The market is nowhere dead, says Seeff. There are opportunities aplenty in property and the deeds office data shows that thousands of sales transactions are concluded every month.

“While challenging, this is by no means the worst property market that I have seen in my 30-plus years in property – the two main factors which drive the market, is sentiment, which we know is poor and the interest rate, which, at 10% is still at some of the best levels in three decades. SA, the economy and property market has always had to deal with challenges in one form or another and it is important that we adjust to the new market realities, the new normal, because they are here to stay for a while at least,” he says.

Gray notes that real estate increased by 1.9% which shows this sector’s ability to grow despite national economic pressures. Harcourts SA showed an 8% growth over the 2017/18 year on year he adds.

Golding adds it is certainly not all doom and gloom. He says there is a young demographic eager to buy property and a financial sector with an appetite to extend mortgages.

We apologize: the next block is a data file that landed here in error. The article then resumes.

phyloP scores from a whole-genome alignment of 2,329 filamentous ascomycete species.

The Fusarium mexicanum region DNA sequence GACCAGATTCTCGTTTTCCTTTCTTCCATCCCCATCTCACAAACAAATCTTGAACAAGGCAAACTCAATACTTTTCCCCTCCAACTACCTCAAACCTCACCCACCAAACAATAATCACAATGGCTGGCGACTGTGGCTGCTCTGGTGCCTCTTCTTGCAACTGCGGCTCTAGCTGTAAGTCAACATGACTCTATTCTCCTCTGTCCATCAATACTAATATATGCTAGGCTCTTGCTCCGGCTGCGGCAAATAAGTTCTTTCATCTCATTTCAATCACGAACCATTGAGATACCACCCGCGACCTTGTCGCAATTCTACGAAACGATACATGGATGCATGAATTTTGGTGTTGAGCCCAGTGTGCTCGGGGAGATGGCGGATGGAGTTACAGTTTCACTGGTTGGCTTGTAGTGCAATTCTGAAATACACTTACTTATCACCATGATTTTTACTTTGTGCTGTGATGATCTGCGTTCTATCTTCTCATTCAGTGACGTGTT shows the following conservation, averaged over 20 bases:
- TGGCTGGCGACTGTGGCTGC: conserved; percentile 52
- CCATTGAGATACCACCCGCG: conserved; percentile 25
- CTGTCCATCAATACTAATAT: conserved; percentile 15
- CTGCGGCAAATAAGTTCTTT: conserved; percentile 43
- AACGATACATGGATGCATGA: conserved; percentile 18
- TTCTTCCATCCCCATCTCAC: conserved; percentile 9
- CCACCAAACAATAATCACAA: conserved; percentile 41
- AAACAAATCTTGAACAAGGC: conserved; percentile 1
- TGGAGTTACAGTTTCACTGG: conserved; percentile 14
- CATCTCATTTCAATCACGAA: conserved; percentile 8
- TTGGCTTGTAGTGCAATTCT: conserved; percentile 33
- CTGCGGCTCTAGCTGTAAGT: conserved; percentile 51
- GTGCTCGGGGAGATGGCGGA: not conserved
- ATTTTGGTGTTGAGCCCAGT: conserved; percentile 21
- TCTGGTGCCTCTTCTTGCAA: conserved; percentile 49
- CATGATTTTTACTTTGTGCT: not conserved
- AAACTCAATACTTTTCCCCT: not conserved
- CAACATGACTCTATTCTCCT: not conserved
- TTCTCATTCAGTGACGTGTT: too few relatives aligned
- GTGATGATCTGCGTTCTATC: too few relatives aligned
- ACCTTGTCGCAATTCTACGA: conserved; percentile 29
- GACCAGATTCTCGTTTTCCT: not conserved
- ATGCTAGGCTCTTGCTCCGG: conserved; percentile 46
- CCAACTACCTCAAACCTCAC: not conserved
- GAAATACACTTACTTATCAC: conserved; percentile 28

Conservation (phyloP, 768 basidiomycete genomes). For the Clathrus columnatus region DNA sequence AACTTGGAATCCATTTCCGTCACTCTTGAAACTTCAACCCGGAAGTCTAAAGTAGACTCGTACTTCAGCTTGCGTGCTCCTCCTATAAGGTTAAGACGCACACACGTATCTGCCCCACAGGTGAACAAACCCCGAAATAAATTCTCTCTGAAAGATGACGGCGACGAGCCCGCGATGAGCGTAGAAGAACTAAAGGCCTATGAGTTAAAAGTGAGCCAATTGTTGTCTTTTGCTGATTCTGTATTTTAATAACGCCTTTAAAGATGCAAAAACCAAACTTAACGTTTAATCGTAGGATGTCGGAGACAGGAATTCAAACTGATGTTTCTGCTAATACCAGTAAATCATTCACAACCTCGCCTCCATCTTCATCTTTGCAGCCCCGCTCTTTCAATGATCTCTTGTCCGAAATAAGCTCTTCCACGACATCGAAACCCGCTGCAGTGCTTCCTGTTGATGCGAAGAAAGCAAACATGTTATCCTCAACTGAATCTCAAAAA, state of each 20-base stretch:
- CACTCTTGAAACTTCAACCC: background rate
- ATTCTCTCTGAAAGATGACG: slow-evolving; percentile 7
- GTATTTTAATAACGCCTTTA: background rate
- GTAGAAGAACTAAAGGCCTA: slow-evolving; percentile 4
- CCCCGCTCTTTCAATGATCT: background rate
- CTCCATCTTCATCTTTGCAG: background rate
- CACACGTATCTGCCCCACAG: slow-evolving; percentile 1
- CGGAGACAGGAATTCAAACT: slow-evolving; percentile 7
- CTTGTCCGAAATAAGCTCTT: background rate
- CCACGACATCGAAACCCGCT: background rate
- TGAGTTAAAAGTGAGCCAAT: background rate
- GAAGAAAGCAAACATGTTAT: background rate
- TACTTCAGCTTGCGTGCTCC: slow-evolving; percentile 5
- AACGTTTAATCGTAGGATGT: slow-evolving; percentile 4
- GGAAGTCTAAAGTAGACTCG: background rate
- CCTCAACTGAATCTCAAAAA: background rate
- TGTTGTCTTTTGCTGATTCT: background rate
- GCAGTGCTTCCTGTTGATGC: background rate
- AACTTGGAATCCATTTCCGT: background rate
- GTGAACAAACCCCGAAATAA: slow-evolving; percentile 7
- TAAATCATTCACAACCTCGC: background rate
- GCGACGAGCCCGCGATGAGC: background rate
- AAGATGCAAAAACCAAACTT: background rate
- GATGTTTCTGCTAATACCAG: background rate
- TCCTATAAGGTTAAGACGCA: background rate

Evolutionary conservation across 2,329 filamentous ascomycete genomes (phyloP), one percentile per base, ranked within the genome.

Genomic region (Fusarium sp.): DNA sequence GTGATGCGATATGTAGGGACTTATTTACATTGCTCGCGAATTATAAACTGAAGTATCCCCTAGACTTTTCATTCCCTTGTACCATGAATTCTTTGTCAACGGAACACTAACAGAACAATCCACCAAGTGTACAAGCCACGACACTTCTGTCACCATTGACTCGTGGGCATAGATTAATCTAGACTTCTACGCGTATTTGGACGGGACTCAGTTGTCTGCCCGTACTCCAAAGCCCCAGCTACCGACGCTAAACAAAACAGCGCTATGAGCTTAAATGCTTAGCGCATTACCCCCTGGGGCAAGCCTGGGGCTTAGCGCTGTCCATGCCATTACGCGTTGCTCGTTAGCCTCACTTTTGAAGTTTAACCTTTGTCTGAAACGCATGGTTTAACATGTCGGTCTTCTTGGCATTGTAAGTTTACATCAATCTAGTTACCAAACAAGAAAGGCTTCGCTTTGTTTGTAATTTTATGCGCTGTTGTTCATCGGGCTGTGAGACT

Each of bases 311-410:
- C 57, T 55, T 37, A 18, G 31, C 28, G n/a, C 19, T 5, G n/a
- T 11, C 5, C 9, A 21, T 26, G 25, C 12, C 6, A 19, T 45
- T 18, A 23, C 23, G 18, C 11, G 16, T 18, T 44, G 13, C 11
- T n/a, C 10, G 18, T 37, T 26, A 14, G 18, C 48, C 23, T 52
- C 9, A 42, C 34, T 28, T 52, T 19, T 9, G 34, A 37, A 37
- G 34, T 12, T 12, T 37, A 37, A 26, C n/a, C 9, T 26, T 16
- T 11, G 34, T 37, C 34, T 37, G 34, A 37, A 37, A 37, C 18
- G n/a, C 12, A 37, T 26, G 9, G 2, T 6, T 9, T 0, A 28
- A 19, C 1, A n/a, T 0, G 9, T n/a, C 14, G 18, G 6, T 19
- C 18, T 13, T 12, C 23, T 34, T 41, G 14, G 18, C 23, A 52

For buyers, there is no better time to buy adds Seeff. “The interest rate is still flat and banks are still lending. If you wait for prices to go down or for anything else to change, you will miss a good opportunity.”

Location is now more important than ever, highlights Golding, as is the type of accommodation to meet the market demand. Look at why certain areas are continuing to boom – they are areas that are fulfilling a particular demand he says such as “suburbs which offer an alternative to congestion, a flourishing business hub and easy access to good schools, for example Claremont in Cape Town or Durban North and uMhlanga in KwaZulu-Natal. Or areas which offer access to good schools and work, but better value-for-money property such as Cape Town’s Northern Suburbs or green mixed-use developments such as Menlyn Main in Pretoria.”